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A triplex real-time PCR for differential detection of classical, variant and Bartha-K61 vaccine strains of pseudorabies virus
- Meng, Xing-Yu, Luo, Yuzi, Liu, Yan, Shao, Lina, Sun, Yuan, Li, Yongfeng, Li, Su, Ji, Shengwei, Qiu, Hua-Ji
- Archives of virology 2016 v.161 no.9 pp. 2425-2430
- Aujeszky disease, Suid herpesvirus 1, cross reaction, detection limit, farms, livestock and meat industry, quantitative polymerase chain reaction, rapid methods, swine, vaccines, viruses, China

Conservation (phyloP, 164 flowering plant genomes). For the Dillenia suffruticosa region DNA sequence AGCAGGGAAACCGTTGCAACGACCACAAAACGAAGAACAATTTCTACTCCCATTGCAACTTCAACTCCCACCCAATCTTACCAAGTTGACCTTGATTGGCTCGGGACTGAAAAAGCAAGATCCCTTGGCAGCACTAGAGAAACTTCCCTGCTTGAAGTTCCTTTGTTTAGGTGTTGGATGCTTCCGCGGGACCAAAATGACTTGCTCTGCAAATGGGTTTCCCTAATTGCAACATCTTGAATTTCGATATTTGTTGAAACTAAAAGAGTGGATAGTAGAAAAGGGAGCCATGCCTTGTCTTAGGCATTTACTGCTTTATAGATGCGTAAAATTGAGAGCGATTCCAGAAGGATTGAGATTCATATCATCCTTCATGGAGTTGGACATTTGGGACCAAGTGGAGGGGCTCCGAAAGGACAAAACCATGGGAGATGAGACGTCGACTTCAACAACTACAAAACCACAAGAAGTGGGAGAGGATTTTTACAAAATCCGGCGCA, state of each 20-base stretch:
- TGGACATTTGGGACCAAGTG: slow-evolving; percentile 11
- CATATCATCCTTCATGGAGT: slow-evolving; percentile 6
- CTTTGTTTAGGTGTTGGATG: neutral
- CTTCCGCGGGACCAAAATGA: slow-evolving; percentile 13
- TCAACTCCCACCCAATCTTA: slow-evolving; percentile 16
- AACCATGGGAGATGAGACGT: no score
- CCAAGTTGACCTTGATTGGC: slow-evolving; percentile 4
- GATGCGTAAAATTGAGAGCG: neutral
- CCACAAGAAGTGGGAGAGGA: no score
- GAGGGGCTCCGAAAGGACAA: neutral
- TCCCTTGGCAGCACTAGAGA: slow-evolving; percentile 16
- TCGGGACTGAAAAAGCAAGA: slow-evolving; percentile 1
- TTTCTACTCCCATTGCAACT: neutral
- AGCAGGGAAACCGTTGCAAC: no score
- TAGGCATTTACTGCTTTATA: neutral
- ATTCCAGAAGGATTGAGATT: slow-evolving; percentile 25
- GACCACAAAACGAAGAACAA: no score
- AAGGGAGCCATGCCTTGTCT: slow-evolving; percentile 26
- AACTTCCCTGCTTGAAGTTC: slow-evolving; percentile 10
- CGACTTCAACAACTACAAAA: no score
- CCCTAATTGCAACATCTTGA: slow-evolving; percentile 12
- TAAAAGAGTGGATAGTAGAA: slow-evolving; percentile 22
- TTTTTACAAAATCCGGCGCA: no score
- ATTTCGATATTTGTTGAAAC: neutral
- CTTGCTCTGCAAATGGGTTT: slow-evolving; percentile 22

- Pseudorabies (PR), also known as Aujeszky’s disease, is an economically important infectious disease of pigs and other animals caused by pseudorabies virus (PRV). Since late 2011, increasing numbers of PR outbreaks have been reported on many Bartha-K61-vaccinated pig farms in China, and emerging PRV variants that differ from classical PRV strains genetically and antigenically have been confirmed to be responsible for the outbreaks. Accordingly, there is a need to differentiate diverse PRV strains co-circulating in the field. Here, we developed and evaluated a triplex real-time PCR for differential detection of wild-type PRV (classical and variant strains) and gE/gI gene-deleted vaccine strains based on three differently labeled TaqMan probes. The detection limits of the assay were 0.5 TCID₅₀ for classical strains, 0.2 TCID₅₀ for variant strains and 0.05 TCID₅₀ for vaccine strains. The sensitivity was also determined to be 50, 50 and 5 copies for the TJ, SC and Bartha-K61 strain, respectively. The assay did not show cross-reactivity with several common porcine viruses. Reproducibility tests showed that the inter- and intra-assay coefficients of variation were less than 3 %. When testing a total of 234 clinical swine samples, the agreement between the triplex real-time PCR and virus isolation was 100 % (234/234) for classical strains, 99.5 % (233/234) for variant strains, and 100 % (234/234) for the Bartha-K61 vaccine strain. The results demonstrate that this method is sensitive and specific and will be useful for rapid detection and differentiation of diverse PRV strains.